I’ve been doing this since 1995. I’ve seen a lot of things come and go in my time. I witnessed the revival of dance music, shunned into musical purgatory after Disco died in the early 1980’s. I saw Technotronic, Snap!, Black Box and C&C Music Factory dominate the charts. I saw the rise and fall of Big Beat. I remember Pirate Raving, candy kids, cyber style, Rave Skank, JNCO jeans, vapo rub, pacifiers, ‘bishis, double stacks, wafers and REAL molly. I remember how we collectively laughed as a generation when at the end of the Mitsubishi commercial featuring “Days Go By” by Dirty Vegas, Pete Tong said “Contact your dealer today.”
In other words, I’ve been exposed to a lot in this scene. I’m not a grumbling old wanker longing for the “Old Skool.” In fact, anyone who really knows me knows that I get sick of hearing about “The Old Skool.” Vinyl wanks are one of my greatest annoyances. I believe that if you don’t evolve, you die.
That being said, I also believe I have an obligation to share my knowledge and experience with the youngsters. As I have said in previous articles, I believe my generation has dropped the ball big time when it comes to those behind us. We have a duty to share with those getting into the scene. A history not shared is a history not worth having. This piece isn’t as much about sharing history as it is sharing experience.
DJs, for the most part, have turned into self important douche bags.
Steve Porter made a video several years ago featuring a clip from a Henry Rollins performance. For those of you not familiar with him, Henry Rollins was the lead singer of the Punk Rock group Black Flag. In the clip Porter sampled, Rollins spoke of meeting DJs at European music festivals, and how they seemed to be self important merchandising machines focused on nothing but collecting their paychecks while possessing no real musical ability or aptitude. Of course he was embellishing a bit, but the point of the message remains.
I see it as well.
When local DJs are more concerned with image, branding and merchandising than playing a good set or producing a good track, it’s a sad reflection on the state of affairs in EDM. It’s putting the cart before the horse, so to speak. I understand having a T-Shirt is an alternative source of revenue, but is the effort worth the return? As for the image thing, is the image you’ve created turning people away from working with you? Has your own sense of ego inflated so much it drives people away?
I’d like to think we’ve simply become insular as a culture these days, and that social media has resulted in diminished face-to-face communication skills, but I’m not sure that’s the case. DJing tends to bring in either those with big, bold personalities, or those who are incredibly introverted and find DJing as an alternative source of self expression. I’d like to think the shameless self promotion tactics used today are simply an anomaly and didn’t really exist back in the day, so to speak. The mediums have changed though. Used to, being a dealer was a form of self promotion. People came to parties because the DJ happened to be their best dealer. With the decline of MDMA influenced culture and the rise of social media, the avenues for self promotion are far easier (and more legal) to access. Simply put, those who are social media savvy can use those skills to make themselves appear much more influential than they actually are.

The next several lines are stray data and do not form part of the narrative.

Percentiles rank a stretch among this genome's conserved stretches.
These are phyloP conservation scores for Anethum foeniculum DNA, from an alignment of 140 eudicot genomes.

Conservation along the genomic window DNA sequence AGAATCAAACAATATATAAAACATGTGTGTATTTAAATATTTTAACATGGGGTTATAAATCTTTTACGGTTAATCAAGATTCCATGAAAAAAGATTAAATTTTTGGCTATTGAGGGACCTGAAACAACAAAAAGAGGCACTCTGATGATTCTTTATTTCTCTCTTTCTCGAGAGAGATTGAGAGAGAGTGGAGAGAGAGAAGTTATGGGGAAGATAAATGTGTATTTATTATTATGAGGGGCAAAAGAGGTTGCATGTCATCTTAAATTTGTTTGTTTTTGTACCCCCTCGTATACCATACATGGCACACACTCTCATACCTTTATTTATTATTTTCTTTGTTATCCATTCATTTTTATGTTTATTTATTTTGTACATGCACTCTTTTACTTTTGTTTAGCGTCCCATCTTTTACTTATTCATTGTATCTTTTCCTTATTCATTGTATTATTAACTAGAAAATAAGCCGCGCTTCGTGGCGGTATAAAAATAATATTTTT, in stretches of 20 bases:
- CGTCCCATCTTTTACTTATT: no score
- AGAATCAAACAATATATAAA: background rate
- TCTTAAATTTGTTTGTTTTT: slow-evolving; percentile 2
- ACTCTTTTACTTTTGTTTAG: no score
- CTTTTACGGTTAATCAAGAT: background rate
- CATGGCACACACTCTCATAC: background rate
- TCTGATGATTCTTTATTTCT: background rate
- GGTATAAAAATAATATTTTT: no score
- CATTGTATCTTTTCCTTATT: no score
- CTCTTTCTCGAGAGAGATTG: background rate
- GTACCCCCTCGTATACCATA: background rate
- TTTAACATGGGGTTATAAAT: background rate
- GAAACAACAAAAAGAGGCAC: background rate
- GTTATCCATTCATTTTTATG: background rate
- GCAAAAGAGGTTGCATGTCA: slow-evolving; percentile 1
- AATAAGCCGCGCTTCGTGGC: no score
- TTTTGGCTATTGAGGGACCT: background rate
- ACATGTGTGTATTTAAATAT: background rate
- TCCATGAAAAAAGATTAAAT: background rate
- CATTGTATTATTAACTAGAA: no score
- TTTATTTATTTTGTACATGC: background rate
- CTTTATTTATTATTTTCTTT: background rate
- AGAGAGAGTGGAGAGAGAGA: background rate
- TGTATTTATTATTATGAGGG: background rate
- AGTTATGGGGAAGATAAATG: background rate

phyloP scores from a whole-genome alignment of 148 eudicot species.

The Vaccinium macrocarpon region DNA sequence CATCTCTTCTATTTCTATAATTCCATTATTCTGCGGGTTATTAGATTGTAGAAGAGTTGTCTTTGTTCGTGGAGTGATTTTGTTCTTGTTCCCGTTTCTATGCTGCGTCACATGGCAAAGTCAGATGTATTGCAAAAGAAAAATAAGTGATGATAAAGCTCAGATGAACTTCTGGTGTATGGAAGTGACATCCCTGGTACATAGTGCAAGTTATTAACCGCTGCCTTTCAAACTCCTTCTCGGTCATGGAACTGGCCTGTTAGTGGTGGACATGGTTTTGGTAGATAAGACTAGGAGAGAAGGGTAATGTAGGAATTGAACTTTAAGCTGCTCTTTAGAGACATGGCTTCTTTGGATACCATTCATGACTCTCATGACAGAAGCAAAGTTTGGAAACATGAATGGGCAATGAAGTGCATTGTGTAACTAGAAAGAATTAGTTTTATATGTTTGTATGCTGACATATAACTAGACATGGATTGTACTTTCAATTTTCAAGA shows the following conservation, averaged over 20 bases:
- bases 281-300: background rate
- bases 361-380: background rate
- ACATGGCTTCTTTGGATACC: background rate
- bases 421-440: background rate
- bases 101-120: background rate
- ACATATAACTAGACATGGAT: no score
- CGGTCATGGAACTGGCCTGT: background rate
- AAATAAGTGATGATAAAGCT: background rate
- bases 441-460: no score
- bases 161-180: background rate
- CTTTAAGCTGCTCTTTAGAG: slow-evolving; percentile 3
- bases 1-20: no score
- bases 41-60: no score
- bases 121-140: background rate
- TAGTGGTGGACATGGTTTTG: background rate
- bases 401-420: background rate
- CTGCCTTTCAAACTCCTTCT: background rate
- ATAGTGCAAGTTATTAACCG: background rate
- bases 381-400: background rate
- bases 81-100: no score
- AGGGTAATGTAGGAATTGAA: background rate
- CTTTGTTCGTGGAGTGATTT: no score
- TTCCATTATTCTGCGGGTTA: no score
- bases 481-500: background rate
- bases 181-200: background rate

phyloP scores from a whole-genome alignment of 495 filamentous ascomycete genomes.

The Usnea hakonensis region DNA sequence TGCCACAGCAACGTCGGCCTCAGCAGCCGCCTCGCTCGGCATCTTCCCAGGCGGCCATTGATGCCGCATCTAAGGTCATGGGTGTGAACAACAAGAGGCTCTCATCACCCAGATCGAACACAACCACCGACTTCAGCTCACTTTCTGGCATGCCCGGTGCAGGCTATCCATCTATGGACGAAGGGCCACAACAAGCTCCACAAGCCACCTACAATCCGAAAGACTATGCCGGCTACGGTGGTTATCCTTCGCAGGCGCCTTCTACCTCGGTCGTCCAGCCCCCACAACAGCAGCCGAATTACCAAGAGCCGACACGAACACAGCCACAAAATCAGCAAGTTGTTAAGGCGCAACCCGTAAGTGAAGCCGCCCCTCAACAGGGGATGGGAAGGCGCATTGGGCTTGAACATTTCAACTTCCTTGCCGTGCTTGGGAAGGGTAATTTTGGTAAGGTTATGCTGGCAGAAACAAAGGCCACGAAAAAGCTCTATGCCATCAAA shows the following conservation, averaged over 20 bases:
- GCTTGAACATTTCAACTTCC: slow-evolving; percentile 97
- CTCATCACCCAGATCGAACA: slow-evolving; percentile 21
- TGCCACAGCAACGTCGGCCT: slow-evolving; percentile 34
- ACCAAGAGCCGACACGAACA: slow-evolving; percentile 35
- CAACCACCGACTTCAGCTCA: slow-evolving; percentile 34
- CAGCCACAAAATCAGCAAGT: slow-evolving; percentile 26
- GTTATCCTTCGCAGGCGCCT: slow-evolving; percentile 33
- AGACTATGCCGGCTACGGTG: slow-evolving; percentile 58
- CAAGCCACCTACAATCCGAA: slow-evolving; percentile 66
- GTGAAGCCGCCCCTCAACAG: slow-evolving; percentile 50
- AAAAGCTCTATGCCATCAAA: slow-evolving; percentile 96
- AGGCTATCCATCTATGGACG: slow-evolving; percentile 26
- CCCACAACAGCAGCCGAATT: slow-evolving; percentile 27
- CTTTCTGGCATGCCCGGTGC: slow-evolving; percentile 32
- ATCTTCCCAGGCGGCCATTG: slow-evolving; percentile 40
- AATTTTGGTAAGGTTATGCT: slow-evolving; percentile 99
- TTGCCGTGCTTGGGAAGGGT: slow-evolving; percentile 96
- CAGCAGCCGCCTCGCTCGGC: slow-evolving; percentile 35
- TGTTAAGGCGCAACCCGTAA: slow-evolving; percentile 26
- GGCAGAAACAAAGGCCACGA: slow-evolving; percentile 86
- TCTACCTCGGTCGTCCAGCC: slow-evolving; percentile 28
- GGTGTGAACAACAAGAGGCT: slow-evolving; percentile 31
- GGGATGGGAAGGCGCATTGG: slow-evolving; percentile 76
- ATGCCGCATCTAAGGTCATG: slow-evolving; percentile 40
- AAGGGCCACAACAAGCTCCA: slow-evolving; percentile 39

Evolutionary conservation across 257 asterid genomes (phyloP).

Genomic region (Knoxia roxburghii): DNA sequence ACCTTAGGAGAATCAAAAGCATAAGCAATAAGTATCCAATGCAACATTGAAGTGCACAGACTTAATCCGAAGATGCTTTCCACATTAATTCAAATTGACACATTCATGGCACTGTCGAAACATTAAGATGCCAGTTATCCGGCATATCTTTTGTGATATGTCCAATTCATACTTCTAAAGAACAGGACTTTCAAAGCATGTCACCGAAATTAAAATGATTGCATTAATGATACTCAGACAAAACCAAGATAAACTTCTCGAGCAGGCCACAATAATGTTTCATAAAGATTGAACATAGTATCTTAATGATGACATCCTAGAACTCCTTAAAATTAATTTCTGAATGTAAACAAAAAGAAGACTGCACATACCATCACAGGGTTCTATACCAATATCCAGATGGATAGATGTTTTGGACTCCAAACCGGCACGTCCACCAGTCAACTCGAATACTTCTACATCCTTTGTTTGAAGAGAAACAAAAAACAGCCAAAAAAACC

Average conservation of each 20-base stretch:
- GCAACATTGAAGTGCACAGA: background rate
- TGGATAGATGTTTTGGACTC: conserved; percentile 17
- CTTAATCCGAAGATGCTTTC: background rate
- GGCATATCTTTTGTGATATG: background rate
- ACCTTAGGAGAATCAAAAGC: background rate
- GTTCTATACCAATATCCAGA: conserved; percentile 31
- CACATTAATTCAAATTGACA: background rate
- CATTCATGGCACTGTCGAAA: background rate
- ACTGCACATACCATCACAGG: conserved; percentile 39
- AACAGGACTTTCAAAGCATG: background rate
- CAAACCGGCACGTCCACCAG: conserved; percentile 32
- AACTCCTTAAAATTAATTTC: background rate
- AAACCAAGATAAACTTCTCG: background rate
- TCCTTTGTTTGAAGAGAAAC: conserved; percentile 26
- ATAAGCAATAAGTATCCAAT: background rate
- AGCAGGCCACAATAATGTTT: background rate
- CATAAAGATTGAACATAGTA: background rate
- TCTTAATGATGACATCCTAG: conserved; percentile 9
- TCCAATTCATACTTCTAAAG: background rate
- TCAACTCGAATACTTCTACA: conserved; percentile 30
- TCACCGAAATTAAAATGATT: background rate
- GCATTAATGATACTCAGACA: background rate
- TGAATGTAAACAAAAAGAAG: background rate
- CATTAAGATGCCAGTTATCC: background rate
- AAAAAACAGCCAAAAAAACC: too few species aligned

Yep, it’s this. People can now take to social media and hornswaggle the masses into thinking that someone who is really no more than a local is the next coming of Paul Oakenfold. As I’ve said before, there’s absolutely nothing wrong with being a local. Most of us will ALWAYS be a local. By using socially influential marketing tactics, they can give the appearance of being the next big thing. They are truly the success story of marketing and today’s viral campaigns. It’s certainly not because of talent. Granted, there are folks out there who have paid their dues, had success, developed a sound strategy for expanding their profit base by developing some clever merch. These folks are seriously few and far between.
When you’re looking at these folks, strip back the facade. Ignore the fancy logo. Forget about the T-Shirts. Don’t consider anything you’ve ever said to them or vice versa. Let the mix do the talking. Are you enjoying the music? Are you having a good time? Would you consider this memorable? Those are the real things to pay attention to. In this day and age where I can go to Target and buy a Deadmau5 hat, it’s easy to get swept up in the peripherals.
This is where curation and education come back into play. One thing I find these days is people don’t know as much about music in general. They know a ton about their little subgenre, but they’re pretty clueless outside their little world. We have to do better as curators of our music to make sure we develop love for the music, and not just love for the rush.
Some friends of mine were having a conversation on Facebook the other day about how we used to go to shows that featured all sorts of different genres in one night, and how that doesn’t really happen anymore. I attribute this to EDM becoming pop music, and the EDM show now taking the place of the rap show or the coffeehouse. It’s simply the thing to do. Trap and Dubstep are the hot sound. As EDM goes back underground, multi-genre shows should start to reappear. That is, if some of the more unscrupulous promoters aren’t afraid to book people better than they are.
Henry, even though I think you really are a curmugeonly, cranky fussbag (much like myself) I think you happen to be spot on this time. DJs have become self important, and do need to realize what they really are.